Saturday, June 27, 2015
This question became quite controversial a few years ago when several authors made the assertion that these medications didn't work any better than placebo. This of course became a lightning rod for critics of pharmacological treatments. A few years later, I came across a very nice summary of the issue in a blog called Science-based Medicine. In retrospect, the answer seems to be the one that has now become widely accepted: that the medications do work, but not as well as might have been believed in the past. A nice thing about this contribution is that is is brief and easy to read, in distinction to some of the polemics that have appeared on this topic.
Friday, June 19, 2015
A recent study looked at the predictors of suicidal thoughts in people with multiple sclerosis, which is a neurological condition characterized by inflammatory lesions occurring at different times and in different locations in the central nervous system. This work was summarized in a blog called "Everyday Health" and also in the Psychiatric Times. The frequency of suicidal ideation increased with age, which may reflect the increasing burden of such conditions as people get older. Also, the suicidal ideation was more severe in those with very difficult symptoms to manage, such as bladder and bowel symptoms or difficulty swallowing. But, it is not just a situation of having to deal with difficult problems. The ways in which people coped with problems was also important. For example, those with emotionally focussed coping strategies (looking for ways to avoid painful emotions) had more suicidal ideation that those that used solution-oriented or problem solving strategies. A link the study can be found here.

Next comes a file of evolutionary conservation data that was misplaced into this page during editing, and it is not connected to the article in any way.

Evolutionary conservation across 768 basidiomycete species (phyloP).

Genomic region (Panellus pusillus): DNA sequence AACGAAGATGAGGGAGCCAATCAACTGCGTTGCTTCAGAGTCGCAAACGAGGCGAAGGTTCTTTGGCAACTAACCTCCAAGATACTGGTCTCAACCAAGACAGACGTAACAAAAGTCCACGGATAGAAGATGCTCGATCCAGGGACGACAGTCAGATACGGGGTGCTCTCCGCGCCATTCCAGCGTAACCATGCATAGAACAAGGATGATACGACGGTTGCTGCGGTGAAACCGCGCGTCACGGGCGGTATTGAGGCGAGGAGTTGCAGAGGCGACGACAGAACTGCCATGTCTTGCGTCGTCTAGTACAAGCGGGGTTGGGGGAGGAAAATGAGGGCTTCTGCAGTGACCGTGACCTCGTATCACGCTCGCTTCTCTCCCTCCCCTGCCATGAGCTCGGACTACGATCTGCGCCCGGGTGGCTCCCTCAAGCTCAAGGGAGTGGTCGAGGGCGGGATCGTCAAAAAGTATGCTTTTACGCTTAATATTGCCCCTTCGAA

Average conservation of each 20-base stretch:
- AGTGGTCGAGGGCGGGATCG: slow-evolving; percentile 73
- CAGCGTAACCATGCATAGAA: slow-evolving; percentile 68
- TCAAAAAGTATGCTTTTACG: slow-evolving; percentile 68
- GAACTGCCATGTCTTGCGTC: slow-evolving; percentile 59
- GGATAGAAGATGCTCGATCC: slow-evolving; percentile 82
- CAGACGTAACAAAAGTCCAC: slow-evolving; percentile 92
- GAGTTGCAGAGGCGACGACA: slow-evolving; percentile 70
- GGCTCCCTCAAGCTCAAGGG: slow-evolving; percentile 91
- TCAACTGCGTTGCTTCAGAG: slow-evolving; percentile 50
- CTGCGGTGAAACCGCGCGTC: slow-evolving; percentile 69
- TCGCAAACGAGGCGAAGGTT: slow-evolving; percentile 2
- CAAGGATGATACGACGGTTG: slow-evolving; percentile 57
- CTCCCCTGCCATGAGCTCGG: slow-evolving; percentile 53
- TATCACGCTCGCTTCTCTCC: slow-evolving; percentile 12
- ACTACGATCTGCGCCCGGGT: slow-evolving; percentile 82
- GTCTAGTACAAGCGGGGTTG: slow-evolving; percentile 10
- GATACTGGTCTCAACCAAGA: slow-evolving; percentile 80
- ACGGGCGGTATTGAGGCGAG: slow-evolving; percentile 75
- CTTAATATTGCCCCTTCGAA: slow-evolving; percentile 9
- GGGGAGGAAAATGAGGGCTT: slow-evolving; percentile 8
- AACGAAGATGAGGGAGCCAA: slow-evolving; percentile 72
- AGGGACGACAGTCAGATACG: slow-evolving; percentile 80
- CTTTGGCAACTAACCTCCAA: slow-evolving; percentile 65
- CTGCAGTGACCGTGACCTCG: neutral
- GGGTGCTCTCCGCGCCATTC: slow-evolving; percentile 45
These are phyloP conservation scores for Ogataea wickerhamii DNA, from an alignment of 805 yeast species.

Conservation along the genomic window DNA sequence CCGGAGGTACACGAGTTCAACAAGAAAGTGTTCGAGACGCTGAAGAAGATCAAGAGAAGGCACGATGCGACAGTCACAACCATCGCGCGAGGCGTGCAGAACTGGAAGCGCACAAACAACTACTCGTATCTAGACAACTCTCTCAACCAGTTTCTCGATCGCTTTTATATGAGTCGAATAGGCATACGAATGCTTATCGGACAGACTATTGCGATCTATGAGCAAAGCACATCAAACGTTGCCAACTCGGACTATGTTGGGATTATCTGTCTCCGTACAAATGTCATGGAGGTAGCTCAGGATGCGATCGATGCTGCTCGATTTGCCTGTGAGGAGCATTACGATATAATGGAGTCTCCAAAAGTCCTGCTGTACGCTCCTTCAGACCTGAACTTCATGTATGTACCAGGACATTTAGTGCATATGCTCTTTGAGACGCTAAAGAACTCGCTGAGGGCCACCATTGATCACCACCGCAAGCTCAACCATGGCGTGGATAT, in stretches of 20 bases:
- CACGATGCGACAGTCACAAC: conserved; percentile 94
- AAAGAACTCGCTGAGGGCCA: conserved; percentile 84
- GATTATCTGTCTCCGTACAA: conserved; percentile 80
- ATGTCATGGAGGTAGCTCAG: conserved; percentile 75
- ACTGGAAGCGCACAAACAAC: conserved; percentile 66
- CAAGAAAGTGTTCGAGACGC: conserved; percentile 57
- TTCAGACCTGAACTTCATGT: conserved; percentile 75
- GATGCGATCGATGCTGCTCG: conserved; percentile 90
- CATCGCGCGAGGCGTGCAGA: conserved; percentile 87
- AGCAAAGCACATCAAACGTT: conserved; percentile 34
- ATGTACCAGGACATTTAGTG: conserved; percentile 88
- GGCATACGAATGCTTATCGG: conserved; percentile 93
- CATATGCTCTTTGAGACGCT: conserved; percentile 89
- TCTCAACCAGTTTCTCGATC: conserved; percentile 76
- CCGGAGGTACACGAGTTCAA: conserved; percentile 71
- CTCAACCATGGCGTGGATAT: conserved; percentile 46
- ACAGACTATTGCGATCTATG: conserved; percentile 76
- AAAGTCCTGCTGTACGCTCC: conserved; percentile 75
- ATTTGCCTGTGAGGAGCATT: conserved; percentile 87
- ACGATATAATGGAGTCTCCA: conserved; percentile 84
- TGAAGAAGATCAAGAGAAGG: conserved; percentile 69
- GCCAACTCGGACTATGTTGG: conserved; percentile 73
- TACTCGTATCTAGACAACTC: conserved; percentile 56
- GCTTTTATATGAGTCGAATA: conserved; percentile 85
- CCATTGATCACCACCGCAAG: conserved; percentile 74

Monday, June 8, 2015
A recent meta-analysis examined the efficacy of CBT for unipolar major depression, finding a trend towards lower effectiveness over the past few decades. A copy of the paper may be obtained here. The authors hypothesized that diminishing effectiveness may be related to one of two factors: (1) as the therapy has become wildly popular, therapists may be diverging from the manualized protocols for CBT, in other words not administering the therapy to the same high standards as earlier clinical trials did, or (2) as more experience has been gained with the therapy, some of its mystique may have worn off - leading to lower placebo response in the active treatment arms. On the latter point, it is important to remember that in a trial the subset of participants receiving CBT has outcomes that are determined both the specific impact of the treatment and non-specific factors related to the therapy. I wonder if there might not be another explanation. In past decades, few people outside of the mental health world were even aware of CBT and often even the first few, psychoeducationally oriented, CBT sessions were real eye openers for them. The basic concepts of CBT sometimes led to a big change in peoples' ways of looking at the world. In this day and age, however, everyone has heard of CBT, many of read books about it or encountered similar ideas about the relationship between thoughts and emotions in popular media. Skillfully delivered CBT has a lot to offer people who only have a cursory knowledge of it, of those who have tried to do it themselves with books or websites devoted to CBT. However, nowadays, some proportion of the gains may already have been made before people enter therapy.